Cristiano Ronaldo is celebrating his 30th birthday today. He's worth $250 million, he's dating one of the hottest women in the world and was recently awarded his second consecutive Ballon d'Or, which is given annually by FIFA to the best player of the year. His club Real Madrid is very happy with his performance. Seems like he is large and in charge, yet thanks to some absolutely insane contract stipulations, I don't think you'll see Ronaldo wear any other uniform for the rest of his life…
Earlier this week, we posted an article detailing the ins and outs of soccer loans and transfer fees, but we really didn't delve into the concept of "buyout clauses." Buyout clauses are common in many professional soccer contracts. In fact, they are mandatory for all players on Spanish teams like Ronaldo's Real Madrid or Lionel Messi's Barcelona.
The buyout clause is exactly what it sounds like. It's an amount of money a player would have to pay his team if he ever wanted to jump ship. There are positives and negatives for both sides. For the team, the buyout clause provides extra layer of protection so their best players won't leave. And if they do leave, the team gets some money. For the player, the buyout clause offers a level of flexibility that doesn't exist in any American sports contract. If an American football player is upset with his team and wants out, tough luck. If a soccer player in Spain desperately wants to go somewhere else, he can make a move even if his contract is nowhere close to being up for renewal.
The challenge for the player is that buyout clauses are typically set at astronomically high prices. To make it even more complicated and expensive, the player technically has to pay the fee himself. Typically, the acquiring team fronts the money, but it ends up getting taxed TWICE. Once when the player receives the money, and again when it is transferred to the current contract owner. By the way, this is all before the transfer fee is paid or before a contract is offered to the actual player.
Here's how crazy this gets for superstar players like Ronaldo:
Yesterday, Ronaldo's agent Jorge Mendes, explained to BBC Sport that it would be essentially impossible for his client to ever leave Real Madrid. Why? Because Ronaldo's buyout clause is £1 billion pounds. That's roughly $1.51 billion. So if Ronaldo wanted to leave Real Madrid, he'd have to pony up $1.5 billion from one of his own bank accounts.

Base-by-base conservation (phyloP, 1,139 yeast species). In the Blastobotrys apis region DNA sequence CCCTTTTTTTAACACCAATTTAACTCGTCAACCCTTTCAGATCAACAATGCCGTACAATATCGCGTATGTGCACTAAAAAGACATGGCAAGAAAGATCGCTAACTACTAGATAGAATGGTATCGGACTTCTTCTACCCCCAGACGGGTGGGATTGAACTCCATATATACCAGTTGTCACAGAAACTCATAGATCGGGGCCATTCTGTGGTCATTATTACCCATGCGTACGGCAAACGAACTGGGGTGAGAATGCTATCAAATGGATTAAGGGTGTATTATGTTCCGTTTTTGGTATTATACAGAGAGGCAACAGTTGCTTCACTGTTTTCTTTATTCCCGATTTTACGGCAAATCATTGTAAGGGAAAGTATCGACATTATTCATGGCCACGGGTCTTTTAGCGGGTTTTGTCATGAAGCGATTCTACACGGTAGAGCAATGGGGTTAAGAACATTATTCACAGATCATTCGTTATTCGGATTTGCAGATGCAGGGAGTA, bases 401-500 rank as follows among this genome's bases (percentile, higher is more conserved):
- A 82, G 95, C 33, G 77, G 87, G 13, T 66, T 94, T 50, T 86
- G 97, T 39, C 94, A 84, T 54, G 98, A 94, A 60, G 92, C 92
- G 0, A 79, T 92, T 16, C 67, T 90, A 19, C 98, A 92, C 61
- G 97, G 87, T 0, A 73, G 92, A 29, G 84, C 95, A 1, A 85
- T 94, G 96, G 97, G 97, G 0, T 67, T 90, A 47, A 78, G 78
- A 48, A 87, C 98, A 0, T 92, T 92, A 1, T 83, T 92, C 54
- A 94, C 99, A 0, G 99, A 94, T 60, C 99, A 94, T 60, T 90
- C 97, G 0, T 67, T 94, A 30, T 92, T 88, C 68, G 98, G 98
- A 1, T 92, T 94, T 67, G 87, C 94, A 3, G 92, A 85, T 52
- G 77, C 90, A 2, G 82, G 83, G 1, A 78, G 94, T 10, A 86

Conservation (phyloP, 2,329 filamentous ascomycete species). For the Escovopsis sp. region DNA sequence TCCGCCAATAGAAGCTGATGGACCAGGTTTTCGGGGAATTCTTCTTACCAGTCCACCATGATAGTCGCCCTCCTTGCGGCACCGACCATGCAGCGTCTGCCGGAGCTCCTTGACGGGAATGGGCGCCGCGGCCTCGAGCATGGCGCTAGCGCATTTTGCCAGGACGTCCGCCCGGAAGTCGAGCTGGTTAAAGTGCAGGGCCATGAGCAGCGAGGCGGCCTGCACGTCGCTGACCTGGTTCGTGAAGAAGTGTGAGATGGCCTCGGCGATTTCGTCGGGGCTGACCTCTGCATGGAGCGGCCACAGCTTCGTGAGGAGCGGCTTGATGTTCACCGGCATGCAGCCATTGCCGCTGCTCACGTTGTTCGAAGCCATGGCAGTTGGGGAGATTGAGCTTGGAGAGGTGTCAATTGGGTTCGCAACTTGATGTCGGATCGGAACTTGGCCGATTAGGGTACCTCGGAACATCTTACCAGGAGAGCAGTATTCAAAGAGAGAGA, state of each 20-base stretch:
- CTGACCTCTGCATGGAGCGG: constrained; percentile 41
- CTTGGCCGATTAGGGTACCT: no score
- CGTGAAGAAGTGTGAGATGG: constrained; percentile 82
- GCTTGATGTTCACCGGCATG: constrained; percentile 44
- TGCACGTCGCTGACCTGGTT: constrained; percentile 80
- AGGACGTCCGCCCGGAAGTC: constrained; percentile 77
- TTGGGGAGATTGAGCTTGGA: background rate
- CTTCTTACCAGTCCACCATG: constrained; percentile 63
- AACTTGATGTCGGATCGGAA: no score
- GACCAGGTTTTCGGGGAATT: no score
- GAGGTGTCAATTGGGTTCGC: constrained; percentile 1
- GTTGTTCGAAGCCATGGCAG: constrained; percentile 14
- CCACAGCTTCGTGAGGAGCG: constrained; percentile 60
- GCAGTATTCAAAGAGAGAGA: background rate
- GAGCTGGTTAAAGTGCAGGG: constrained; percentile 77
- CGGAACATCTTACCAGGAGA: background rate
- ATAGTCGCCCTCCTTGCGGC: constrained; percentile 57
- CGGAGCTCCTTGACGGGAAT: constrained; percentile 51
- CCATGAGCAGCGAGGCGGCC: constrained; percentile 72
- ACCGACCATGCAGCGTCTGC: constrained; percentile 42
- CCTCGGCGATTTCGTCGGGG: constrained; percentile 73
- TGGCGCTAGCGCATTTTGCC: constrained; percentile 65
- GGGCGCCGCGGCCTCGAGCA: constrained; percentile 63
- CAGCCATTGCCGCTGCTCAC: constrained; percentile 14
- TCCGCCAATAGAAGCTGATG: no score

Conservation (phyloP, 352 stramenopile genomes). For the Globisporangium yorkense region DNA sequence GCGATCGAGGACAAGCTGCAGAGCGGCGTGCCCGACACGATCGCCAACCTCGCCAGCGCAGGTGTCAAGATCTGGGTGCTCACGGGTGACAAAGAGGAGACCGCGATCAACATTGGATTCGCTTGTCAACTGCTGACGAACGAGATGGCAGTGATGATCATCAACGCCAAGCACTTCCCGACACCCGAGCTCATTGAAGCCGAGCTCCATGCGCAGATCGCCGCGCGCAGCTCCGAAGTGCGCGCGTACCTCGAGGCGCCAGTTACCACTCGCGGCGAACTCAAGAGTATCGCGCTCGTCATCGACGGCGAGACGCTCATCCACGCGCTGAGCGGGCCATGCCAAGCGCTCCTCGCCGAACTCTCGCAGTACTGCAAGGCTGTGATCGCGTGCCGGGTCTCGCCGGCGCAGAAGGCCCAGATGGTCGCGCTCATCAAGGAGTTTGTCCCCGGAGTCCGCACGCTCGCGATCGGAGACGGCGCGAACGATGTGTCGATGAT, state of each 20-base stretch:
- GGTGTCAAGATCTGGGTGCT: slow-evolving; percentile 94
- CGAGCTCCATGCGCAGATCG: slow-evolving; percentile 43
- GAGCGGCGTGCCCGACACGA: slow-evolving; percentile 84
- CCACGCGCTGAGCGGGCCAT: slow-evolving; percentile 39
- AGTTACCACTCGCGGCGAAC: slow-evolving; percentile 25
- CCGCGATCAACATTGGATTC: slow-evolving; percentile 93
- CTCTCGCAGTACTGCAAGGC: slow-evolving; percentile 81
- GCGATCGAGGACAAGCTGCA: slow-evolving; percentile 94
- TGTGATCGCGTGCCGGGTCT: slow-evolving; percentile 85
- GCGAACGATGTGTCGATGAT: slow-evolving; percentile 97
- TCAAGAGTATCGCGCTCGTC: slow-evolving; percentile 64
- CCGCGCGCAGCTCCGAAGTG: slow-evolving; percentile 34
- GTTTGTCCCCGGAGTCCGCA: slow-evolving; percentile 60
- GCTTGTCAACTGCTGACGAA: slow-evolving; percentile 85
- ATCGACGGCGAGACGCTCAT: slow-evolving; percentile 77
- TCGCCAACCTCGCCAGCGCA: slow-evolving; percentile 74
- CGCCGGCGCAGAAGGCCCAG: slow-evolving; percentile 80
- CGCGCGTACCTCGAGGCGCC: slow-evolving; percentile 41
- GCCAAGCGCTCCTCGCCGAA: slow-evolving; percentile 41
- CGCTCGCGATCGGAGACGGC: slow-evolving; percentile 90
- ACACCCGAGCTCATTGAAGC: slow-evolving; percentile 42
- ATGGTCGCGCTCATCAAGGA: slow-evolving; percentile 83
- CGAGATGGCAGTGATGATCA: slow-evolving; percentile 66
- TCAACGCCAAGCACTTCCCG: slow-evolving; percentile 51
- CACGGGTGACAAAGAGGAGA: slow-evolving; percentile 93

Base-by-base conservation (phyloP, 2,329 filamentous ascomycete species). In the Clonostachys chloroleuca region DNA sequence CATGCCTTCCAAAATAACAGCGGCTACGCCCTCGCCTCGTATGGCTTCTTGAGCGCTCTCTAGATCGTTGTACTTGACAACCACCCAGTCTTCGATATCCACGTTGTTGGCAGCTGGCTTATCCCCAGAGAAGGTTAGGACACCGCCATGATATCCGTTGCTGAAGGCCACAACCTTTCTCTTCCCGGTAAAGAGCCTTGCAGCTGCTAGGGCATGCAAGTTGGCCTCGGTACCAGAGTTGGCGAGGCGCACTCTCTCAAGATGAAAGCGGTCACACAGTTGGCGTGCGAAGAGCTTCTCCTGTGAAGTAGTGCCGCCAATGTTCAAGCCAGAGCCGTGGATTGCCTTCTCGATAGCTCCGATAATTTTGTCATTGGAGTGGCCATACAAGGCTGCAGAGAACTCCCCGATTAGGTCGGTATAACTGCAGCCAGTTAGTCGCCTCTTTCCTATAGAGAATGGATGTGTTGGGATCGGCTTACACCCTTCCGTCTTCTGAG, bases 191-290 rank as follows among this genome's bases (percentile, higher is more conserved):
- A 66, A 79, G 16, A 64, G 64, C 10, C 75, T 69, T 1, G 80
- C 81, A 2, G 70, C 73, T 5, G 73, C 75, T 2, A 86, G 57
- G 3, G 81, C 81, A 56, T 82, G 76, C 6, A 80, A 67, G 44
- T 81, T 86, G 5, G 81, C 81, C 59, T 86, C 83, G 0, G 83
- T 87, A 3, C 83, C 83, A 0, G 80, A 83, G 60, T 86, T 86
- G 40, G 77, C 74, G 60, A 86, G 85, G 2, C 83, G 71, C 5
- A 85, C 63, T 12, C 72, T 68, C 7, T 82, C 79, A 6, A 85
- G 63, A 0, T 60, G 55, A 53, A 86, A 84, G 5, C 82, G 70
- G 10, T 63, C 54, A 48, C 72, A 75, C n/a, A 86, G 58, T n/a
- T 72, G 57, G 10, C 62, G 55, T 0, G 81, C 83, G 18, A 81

At that point, Ronaldo would be free to seek offers from any other team in the world. But then, according to Mendes, the acquiring team would have to pay Real Madrid a transfer fee of £300 million pounds. That's $455 million dollars. Add the two fees together, and that's nearly $2 billion. And it's not over! After paying Real Madrid $2 billion, the pursuing club wouldn't have Ronaldo on their roster until they also offered him a contract, which would likely be another several hundred million dollars.
On the flip side, if Real Madrid ever wanted to voluntarily let Ronaldo go, they could do that and the buyout clause would be waived. The acquiring team would "only" have to come up with the transfer fee and Ronaldo's contract money.
FYI, in 2009, Real Madrid paid a then record setting £80 million pounds to snatch Ronaldo from Manchester United. The current record for a transfer fee is the £85 million pounds Real Madrid paid in 2013 to acquire Gareth Bale from Tottenham Hotspur.
Only a few Premier League transfers have reportedly had release clauses. Striker Demba Ba transferred from Newcastle to Chelsea for £4.5 million pounds, or about $7.3 million, and midfielder Joe Allen transferred from Swansea City to Liverpool for £13.5 million pounds, or roughly $21 million U.S. In Allen's case, the bid could only trigger the release clause if it came from one of five clubs, including Liverpool. Adding in the wages, Liverpool had to pay over £15 million pounds for Allen.
No other contract comes anywhere close to Cristiano Ronaldo's in terms of the buyout clause and transfer fee. So I hope he's happy in Madrid!